Shelf Unbound:As the writer of the “Hot Type” book column for Vanity Fair, cofounder of Tin House magazine, and former senior editor of The Paris Review, you’ve probably read as much contemporary fiction as anyone. So with Blueprints for Building Better Girls, was there a particular literary territory you wanted to stake out as your own?
Elissa Schappell: Since the time I was a little girl, writing has been the one thing I have always done and it is the only thing I have ever been good at. Growing up I very much wanted to please my parents—who were good parents—and be a good daughter. And certainly in the culture I was growing up in, girls were supposed to be nice. But I was a depressed kid from about the time I was 10, and nobody wanted to hear about that. So I would actually write swear words in water on the wall of my closet. I would write “fuck” there and in the pages of my diary. I wrote terrible poetry and terrible limericks. Writing was the one place where I could unload my anger.
When I was an editor at The Paris Review, there was constantly brilliant stuff in front of me. “Wow, we have another story by Alice Munro!” We published the beginning of The Virgin Suicides. I was constantly thinking, Why do I even try? This is crazy. But you also see that good writers write bad stories, and I discovered that if I typed one of Raymond Carver’s stories into the computer I could see what he was doing. For me writing was life saving. It was the way that I solved the problem of being alive.
Shelf: Your female characters struggle with anorexia, infertility, motherhood, jobs, rape, narcissistic partners, etc. The commonality, and what compelled me to relate to each of them, strikes me as the struggle with identity. Do you see your characters as suffering a collective identity crisis?
Schappell: Blueprints has a chorus of female voices that, while different, are singing the same song: This is what it’s like to be a woman in America. My idea was to write about very recognizable female characters and to tell the story you don’t know about them—the story they want you to know.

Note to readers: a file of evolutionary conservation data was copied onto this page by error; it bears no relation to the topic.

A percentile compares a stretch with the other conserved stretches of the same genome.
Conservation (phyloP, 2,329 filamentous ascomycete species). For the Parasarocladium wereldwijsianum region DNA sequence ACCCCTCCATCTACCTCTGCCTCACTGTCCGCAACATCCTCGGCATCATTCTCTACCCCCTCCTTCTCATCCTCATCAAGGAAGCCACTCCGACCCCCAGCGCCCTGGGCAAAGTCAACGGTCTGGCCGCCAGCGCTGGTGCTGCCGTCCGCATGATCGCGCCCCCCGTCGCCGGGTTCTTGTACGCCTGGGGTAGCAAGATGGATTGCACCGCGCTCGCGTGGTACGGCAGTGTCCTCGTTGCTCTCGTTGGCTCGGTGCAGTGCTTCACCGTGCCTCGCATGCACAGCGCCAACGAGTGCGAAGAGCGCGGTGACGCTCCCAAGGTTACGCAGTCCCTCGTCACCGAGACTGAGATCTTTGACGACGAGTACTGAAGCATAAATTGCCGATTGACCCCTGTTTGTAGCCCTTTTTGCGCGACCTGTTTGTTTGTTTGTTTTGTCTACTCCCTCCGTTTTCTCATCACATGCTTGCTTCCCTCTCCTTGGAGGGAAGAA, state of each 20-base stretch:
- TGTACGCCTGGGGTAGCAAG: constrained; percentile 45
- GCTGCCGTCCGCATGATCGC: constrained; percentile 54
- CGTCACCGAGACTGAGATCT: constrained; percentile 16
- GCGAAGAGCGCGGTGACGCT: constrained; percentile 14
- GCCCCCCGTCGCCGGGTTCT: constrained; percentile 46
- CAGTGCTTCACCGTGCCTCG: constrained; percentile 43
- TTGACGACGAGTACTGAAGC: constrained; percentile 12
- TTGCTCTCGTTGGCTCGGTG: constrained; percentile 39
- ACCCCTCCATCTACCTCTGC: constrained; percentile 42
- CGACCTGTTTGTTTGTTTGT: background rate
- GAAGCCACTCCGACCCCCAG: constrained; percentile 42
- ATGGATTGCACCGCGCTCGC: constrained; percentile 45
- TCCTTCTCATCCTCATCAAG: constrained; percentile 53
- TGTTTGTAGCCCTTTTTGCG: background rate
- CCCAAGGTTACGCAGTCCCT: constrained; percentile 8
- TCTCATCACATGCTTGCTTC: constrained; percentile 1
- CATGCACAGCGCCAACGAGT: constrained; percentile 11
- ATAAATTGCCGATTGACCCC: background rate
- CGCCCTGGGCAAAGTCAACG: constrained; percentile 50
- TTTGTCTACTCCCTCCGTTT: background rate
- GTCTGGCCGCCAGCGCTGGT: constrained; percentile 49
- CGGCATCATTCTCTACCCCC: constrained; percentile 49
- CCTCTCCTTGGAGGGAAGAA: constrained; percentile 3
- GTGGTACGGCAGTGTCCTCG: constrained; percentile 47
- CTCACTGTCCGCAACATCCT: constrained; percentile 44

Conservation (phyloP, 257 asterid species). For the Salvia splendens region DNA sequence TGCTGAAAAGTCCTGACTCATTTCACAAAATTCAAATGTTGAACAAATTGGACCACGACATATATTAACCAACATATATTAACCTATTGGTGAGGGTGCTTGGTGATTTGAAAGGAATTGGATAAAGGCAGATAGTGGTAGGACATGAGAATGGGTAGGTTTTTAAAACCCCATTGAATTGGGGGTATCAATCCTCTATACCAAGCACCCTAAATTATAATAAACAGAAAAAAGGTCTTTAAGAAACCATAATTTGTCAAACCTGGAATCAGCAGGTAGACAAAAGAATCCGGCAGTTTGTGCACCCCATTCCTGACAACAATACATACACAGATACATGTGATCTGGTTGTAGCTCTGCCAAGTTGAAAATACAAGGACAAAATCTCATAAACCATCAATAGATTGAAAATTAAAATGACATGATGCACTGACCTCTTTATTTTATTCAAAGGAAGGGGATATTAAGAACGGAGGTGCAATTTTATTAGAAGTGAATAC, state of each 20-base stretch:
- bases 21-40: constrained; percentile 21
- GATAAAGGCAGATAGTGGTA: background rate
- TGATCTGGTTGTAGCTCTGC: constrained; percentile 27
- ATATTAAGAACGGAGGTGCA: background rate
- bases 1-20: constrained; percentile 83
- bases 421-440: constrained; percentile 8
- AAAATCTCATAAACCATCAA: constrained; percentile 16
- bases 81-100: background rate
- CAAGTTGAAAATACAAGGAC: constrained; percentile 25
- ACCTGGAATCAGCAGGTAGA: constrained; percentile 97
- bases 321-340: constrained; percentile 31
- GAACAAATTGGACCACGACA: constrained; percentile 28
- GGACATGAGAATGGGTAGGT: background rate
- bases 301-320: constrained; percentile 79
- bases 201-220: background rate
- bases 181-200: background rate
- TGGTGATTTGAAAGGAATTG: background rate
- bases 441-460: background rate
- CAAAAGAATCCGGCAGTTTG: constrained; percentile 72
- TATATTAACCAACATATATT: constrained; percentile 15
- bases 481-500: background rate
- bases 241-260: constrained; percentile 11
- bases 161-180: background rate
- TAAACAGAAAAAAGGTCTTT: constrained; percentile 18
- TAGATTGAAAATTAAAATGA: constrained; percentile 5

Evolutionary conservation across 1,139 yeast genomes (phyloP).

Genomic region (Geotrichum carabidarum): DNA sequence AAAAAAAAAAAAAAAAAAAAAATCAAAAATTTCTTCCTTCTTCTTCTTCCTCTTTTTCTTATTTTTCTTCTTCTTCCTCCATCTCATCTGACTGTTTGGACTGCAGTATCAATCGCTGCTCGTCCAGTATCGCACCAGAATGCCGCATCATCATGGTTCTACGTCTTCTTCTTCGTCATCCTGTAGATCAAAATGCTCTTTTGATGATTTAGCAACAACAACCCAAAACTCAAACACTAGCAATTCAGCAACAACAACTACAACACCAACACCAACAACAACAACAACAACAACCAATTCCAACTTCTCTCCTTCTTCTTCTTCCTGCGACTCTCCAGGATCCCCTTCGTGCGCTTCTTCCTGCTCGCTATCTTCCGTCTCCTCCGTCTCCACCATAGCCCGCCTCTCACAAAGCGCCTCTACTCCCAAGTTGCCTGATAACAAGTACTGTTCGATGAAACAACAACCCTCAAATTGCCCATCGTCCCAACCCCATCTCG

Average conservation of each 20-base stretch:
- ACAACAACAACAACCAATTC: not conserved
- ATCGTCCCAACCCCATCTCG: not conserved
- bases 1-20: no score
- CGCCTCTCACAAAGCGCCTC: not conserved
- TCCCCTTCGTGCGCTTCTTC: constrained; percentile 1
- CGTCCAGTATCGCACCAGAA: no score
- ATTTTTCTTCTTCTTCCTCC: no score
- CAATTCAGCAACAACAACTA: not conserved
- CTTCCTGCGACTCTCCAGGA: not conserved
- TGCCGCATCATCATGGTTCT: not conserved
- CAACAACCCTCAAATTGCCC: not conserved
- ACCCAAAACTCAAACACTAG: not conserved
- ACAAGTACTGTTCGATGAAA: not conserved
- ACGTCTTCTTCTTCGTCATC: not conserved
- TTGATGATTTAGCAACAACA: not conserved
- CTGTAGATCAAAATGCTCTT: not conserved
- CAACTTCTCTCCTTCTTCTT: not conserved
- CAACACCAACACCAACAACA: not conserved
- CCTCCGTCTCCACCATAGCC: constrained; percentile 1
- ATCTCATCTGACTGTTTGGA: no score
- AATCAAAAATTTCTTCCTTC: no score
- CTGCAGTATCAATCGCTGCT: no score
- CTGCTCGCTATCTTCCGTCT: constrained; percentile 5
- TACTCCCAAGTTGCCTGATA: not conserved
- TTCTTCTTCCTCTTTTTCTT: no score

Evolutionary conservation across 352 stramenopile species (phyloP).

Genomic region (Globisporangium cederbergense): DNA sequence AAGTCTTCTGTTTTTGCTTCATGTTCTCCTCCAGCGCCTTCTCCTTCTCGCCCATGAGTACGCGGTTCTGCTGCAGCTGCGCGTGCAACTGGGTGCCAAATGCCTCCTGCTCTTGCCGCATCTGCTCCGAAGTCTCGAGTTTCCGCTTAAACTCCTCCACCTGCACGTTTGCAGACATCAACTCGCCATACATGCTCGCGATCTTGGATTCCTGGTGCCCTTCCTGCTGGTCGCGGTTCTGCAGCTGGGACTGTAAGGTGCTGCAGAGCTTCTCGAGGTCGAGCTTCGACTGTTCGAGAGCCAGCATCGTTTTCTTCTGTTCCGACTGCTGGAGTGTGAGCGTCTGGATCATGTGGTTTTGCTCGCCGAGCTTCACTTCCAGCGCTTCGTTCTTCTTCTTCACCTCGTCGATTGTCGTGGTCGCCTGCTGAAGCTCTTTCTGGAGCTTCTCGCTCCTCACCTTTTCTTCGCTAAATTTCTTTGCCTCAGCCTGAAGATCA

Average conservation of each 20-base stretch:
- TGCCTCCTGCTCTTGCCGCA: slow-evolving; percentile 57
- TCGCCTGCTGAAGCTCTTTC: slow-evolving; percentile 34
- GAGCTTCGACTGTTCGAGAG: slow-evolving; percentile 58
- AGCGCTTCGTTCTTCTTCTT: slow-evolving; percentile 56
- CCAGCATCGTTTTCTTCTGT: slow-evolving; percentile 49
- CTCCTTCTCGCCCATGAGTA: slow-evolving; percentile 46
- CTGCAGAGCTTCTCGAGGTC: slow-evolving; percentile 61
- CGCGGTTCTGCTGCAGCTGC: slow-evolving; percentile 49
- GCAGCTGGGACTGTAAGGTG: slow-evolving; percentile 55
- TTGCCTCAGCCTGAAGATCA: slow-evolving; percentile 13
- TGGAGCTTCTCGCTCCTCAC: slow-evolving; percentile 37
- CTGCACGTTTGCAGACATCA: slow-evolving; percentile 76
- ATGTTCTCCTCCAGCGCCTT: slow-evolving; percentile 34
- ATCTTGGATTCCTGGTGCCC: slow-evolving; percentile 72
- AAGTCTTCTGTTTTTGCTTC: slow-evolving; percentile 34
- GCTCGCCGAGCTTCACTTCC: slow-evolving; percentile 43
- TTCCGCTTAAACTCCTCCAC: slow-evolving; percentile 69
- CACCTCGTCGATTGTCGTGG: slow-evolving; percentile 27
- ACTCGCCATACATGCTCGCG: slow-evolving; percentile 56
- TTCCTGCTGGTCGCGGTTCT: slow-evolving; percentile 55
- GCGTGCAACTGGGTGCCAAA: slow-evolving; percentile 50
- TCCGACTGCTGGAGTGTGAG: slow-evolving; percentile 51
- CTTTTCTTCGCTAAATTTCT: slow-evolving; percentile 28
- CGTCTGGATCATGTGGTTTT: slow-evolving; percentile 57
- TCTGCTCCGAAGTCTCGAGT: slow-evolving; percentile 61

We didn’t get blueprints. We got an entire book—a whole bunch of ideas that you should be a mother and a perfect wife and have a job and have great girlfriends and that you must volunteer. In etiquette books they tell you how to behave as a well-mannered person. In this book I wanted to show how these rules passed down from generation to generation hurt and separate and alienate women and how ultimately they force us to adopt these personas that don’t reflect who we are as a way to protect ourselves. When I think about identity, we are all burdened with an identity of our own making but also one projected onto us, and there’s no way that can’t be complicated. For me that is where the drama is.
Shelf: You are known for your brilliant concision; The New York Times Book Review calls you “a diva of the encapsulating phrase.” What is your process for constructing a spectacularly descriptive and evocative brief sentence like “Roger had noticed the scar on the inside of my arm the third time we had sex.”?
Schappell: I write a lot and then I cut it in half. It takes me a long time to figure out what I want to say. I work really, really hard at it. It is work and it should be work and it should hurt a little bit. For me personally, it should hurt. It takes a long time to write something truthful.